Around 327 million of those records included some combination of name, mailing address, phone number, email address, passport number, Starwood Preferred Guest ("SPG") account information, date of birth, gender, arrival and departure information, reservation date, and communication preferences. Worse still, Marriott said an unknown amount contained encrypted credit card data, and has "not been able to rule out" that both components required to decrypt the data wasn't also taken.
"We are working hard to ensure our guests have answers to questions about their personal information, with a dedicated website and call center," the company said in a statement. "We will also continue to support the efforts of law enforcement and to work with leading security experts to improve." It added that it is "phasing out" Starwood systems as part of its ongoing security work.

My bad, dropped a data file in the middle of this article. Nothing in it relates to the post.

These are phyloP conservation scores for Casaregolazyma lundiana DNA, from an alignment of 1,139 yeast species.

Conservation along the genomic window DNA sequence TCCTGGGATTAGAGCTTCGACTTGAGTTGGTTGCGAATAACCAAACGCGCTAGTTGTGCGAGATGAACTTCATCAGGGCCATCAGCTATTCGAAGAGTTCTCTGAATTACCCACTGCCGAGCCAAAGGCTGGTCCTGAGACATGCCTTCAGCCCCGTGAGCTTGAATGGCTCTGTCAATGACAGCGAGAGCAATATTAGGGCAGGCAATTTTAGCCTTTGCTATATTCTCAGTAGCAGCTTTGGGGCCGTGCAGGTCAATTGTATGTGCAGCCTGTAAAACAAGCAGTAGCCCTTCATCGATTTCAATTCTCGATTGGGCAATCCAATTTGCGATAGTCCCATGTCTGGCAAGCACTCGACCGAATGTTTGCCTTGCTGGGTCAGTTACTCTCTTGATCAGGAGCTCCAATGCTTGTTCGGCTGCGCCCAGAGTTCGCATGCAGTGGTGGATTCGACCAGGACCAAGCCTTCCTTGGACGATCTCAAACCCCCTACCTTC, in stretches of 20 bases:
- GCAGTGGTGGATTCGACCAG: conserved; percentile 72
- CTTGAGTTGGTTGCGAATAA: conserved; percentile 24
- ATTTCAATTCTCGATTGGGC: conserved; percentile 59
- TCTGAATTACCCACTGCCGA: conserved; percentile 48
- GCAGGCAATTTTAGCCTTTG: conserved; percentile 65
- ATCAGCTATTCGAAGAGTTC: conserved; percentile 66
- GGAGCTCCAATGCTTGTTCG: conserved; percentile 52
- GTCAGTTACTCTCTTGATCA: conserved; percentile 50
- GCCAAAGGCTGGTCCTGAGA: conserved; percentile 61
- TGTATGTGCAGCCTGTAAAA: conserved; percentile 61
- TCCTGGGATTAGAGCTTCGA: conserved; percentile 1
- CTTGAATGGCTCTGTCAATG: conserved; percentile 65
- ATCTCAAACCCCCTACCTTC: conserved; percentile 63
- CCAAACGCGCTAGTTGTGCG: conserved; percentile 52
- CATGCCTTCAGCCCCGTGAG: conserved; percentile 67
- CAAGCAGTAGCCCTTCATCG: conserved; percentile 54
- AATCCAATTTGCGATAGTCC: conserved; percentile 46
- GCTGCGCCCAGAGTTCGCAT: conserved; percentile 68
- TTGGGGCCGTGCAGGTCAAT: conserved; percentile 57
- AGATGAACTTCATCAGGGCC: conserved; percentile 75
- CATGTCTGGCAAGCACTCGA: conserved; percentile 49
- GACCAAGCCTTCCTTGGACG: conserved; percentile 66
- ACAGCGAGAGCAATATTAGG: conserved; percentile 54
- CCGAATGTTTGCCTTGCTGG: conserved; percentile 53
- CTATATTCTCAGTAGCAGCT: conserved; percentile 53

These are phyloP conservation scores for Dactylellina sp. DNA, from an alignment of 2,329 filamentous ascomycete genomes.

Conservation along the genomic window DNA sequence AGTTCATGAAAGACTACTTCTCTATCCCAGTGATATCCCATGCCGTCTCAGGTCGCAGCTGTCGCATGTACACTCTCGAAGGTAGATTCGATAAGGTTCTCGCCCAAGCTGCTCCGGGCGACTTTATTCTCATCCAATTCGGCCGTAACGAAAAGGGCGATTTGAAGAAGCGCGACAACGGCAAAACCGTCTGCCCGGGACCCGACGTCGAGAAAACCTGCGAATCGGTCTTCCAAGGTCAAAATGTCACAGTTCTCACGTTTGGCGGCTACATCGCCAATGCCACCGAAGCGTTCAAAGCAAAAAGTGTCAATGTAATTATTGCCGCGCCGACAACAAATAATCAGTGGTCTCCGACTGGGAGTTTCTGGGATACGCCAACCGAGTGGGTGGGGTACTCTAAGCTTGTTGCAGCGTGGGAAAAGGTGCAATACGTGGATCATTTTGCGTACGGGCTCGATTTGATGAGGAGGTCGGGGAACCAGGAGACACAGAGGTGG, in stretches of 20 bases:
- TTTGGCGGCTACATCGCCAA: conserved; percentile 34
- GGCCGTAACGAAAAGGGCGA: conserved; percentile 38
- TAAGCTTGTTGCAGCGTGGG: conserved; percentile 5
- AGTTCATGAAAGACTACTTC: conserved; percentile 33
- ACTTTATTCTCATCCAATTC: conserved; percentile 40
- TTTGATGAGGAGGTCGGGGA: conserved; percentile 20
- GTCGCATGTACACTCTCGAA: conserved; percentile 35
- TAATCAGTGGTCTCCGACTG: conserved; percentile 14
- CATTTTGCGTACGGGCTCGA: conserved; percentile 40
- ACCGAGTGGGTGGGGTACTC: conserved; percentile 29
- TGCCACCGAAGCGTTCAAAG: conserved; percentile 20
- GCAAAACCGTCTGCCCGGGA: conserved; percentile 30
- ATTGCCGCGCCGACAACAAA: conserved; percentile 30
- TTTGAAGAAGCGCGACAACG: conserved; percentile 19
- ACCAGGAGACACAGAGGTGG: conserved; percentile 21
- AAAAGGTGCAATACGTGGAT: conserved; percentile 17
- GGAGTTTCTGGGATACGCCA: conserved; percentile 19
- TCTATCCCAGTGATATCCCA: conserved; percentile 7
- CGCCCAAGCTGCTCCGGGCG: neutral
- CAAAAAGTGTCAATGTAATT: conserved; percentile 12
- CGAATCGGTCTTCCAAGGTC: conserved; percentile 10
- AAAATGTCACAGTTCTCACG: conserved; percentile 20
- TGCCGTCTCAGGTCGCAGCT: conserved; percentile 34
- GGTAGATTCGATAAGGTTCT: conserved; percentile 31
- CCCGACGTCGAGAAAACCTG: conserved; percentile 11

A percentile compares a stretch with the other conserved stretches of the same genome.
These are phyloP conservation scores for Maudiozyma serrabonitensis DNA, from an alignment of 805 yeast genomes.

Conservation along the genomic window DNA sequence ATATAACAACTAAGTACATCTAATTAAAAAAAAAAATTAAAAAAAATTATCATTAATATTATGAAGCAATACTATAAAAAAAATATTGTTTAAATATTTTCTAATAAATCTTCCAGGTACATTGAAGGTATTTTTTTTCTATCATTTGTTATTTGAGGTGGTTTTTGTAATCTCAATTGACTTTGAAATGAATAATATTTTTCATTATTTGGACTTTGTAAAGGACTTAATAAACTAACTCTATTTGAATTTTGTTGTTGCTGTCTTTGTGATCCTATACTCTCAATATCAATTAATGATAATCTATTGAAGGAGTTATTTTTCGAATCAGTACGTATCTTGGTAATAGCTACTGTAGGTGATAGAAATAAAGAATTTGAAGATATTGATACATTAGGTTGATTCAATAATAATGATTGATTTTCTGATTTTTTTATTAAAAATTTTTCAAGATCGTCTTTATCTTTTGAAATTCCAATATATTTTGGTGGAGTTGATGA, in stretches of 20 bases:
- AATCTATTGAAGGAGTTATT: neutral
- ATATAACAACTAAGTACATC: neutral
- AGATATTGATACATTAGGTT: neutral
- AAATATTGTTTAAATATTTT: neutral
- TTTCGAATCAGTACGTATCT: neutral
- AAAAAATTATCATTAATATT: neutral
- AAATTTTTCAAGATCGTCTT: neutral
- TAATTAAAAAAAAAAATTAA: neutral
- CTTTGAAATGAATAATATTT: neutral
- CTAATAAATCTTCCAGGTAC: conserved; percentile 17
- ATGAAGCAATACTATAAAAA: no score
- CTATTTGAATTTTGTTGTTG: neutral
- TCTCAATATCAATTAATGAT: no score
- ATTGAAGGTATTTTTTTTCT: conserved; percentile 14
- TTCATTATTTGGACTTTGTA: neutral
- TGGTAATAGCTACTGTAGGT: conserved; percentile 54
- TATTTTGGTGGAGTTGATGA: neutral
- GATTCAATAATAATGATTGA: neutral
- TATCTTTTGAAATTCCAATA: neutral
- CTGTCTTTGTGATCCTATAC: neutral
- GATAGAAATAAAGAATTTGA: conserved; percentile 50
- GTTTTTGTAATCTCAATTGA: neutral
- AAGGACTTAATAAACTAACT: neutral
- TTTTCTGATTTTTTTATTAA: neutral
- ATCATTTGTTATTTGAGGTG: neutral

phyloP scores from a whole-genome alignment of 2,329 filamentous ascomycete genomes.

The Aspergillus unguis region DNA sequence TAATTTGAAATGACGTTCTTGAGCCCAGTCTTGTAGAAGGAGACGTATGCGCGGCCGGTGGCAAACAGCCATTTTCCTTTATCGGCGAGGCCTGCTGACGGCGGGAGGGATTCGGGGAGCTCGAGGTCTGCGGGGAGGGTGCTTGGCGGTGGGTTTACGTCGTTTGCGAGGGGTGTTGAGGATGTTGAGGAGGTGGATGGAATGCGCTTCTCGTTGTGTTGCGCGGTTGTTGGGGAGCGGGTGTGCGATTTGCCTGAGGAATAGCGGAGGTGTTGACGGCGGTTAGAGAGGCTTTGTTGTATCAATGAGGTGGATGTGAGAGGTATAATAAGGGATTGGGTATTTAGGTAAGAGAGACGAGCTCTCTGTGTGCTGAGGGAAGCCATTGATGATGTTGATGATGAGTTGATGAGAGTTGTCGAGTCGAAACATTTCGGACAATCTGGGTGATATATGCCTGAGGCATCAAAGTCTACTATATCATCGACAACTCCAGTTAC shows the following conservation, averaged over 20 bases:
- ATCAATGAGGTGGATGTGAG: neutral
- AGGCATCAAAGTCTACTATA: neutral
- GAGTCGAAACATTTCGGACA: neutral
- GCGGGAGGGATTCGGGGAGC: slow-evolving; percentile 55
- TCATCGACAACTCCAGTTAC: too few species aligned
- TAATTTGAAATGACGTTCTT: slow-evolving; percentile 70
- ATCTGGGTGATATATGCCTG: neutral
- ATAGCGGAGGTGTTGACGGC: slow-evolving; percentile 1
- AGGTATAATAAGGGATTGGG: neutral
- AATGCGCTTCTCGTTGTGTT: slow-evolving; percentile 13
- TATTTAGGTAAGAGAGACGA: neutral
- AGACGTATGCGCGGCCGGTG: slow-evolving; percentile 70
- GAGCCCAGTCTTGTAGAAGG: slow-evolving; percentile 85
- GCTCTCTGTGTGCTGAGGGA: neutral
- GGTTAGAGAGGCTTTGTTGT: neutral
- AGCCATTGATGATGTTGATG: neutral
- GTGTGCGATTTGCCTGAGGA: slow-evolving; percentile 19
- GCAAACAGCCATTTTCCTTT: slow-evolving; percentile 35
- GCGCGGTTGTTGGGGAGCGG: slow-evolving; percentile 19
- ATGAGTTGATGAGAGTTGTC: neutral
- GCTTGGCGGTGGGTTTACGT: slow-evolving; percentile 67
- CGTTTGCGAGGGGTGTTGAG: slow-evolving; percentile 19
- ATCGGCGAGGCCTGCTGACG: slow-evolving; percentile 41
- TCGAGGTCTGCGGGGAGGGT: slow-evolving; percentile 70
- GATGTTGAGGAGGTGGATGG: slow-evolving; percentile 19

Marriott completed its takeover of Starwood Hotels & Resorts -- the world's biggest hotel chain -- in 2016, handing it 5,700 properties, spanning 1.1 million rooms, in 110 countries. Its chains include W Hotels, St. Regis, Sheraton, Westin, Element and more. Marriott said that its own hotels were not affected by the breach as its reservation system is on a different network.